Relevance, figure out whatever is relevant at that time, and that can help your customer that tightly. And I like the internal TV idea. For work. That’s great. And being as funny as you can make it. Yeah. So what kind of last questions for what kind of books audio books podcasts have you read listen to and would recommend?
Danny Tomsett 21:41
Quite quite a boring guy when it comes to this. I think I’m a big movie guy. You wouldn’t be surprised movies and games, right? When
Alexander Ferguson 21:50
it okay. We can do games movies, stupid.
Danny Tomsett 21:53
I don’t mind answering. I can definitely put some recommendations on that. But so what’s so there’s a book I’ve been recommended, and I’ve just started from one of my team called disrupted. Dan Lyons is it’s, it’s quite funny. I’ve only just started it’s hilarious. So so I’m loving that I’m going to finish that pretty quick. I think that’s that’s one current one. Like my, my, I guess, my Bible and many, I guess, startup CEOs Bible is the hard thing about how things been Horowitz. I love that book. It’s just so good. In fact, I really felt the other day like I need to read it again. So I think this will be third or fourth time Running and Reading through that but, but it’s a fantastic book, podcast wise. Again, I’m quite boring. You know, I listened to the sister podcast was a 116 podcast. So yeah, I don’t do too much. I spend a lot more time I love movies and gaming too. So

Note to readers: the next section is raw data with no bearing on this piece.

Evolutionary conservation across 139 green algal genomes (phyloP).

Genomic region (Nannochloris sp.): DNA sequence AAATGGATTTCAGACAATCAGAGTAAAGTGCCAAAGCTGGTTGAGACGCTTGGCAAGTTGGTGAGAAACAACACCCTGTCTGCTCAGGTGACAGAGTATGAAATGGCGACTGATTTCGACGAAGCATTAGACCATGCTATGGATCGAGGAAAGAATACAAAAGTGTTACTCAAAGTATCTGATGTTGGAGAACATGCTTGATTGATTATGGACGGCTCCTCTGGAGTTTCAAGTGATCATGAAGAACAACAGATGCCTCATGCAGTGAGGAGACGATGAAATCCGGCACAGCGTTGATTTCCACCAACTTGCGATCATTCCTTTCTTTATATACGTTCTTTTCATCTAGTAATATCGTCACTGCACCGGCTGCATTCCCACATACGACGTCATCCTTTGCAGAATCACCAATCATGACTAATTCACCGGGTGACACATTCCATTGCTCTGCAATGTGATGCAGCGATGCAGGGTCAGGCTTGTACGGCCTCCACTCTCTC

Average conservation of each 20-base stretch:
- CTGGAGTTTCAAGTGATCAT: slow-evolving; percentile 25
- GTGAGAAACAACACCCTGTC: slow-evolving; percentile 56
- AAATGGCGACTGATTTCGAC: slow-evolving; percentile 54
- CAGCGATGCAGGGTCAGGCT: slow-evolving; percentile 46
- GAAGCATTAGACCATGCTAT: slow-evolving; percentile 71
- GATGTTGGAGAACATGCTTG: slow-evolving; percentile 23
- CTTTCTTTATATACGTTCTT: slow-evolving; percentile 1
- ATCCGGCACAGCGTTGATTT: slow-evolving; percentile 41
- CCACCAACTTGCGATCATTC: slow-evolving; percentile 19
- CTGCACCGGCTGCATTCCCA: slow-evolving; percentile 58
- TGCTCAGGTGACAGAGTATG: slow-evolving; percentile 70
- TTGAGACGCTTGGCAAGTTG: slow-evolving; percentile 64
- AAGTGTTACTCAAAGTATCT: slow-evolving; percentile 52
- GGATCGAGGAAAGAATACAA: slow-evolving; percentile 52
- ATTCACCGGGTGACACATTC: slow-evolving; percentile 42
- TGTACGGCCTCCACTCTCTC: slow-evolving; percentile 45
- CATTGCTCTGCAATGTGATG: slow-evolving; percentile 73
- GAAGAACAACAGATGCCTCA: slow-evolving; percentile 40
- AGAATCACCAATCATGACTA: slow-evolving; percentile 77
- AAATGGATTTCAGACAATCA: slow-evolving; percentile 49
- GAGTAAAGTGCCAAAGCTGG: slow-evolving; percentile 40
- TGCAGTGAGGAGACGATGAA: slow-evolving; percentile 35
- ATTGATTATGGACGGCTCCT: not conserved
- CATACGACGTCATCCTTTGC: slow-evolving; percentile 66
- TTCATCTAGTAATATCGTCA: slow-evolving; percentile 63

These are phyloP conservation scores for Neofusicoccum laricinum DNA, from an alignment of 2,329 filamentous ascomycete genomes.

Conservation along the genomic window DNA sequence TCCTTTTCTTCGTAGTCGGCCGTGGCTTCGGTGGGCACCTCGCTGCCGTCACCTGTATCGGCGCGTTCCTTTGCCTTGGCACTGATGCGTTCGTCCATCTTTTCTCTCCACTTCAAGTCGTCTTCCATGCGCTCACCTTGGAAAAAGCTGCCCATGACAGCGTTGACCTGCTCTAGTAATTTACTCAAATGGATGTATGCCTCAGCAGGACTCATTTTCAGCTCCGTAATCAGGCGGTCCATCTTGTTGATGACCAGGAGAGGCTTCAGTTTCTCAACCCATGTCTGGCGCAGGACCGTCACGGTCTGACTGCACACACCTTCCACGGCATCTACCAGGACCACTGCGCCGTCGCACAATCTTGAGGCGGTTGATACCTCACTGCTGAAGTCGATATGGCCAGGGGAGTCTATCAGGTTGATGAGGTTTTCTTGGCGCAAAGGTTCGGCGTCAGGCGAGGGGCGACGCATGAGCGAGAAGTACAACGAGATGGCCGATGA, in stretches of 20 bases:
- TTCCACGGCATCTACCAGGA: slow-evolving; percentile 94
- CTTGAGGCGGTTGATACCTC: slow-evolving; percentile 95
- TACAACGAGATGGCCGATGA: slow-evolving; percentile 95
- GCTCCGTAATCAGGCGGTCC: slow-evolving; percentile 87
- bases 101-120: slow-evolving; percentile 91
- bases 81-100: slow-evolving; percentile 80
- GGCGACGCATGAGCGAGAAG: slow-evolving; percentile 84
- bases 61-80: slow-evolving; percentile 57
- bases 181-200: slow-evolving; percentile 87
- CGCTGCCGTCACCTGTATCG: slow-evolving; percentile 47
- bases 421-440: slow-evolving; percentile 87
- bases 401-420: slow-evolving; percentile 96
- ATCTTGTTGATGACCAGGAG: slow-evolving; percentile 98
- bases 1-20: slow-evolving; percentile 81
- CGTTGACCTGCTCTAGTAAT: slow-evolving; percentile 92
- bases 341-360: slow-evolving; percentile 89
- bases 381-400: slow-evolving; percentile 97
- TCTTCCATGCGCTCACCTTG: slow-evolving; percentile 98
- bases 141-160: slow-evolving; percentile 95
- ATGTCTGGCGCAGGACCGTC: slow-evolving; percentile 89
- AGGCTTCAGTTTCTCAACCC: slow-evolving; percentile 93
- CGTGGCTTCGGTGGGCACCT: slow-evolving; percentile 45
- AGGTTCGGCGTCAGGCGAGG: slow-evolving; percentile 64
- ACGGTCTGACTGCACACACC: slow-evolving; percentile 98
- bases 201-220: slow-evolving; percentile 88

Alexander Ferguson 22:55
So what’s your what’s your top like a couple movies and top couple games? Ah, man, top couple of your favorite just the ones that pop in your mind? I will because I know it’s hard to pick among them all.
Danny Tomsett 23:06
Well, I like I like I’m into you know, diversity of games. So you know, I like the sports genre. I love the FIFA series. When it comes to just wanting to chill out with friends love playing Forza Forza Horizon is just a great great game and enjoy racing and and and then probably competitive side I think Call of Duty Modern Warfare and war zone. Definitely, definitely a good stress relief on that. So yeah, that’s much easier actually to do then the movies. There’s just a lot of stuff now coming through. But, you know, one of one of the one of my favorites and it’s not because Russell Crowe was you know, as a kiwi living in Australia kind of Dale but glad ad has got to be one of the best Ridley Scott movies of all time. And I put that up there.
Alexander Ferguson 24:04
Absolutely. I love it. I love it. Alright, last question for you. What kind of technology innovations do you predict we’ll see in the near term and long term. So next year so in year two and then 510 years?
Danny Tomsett 24:17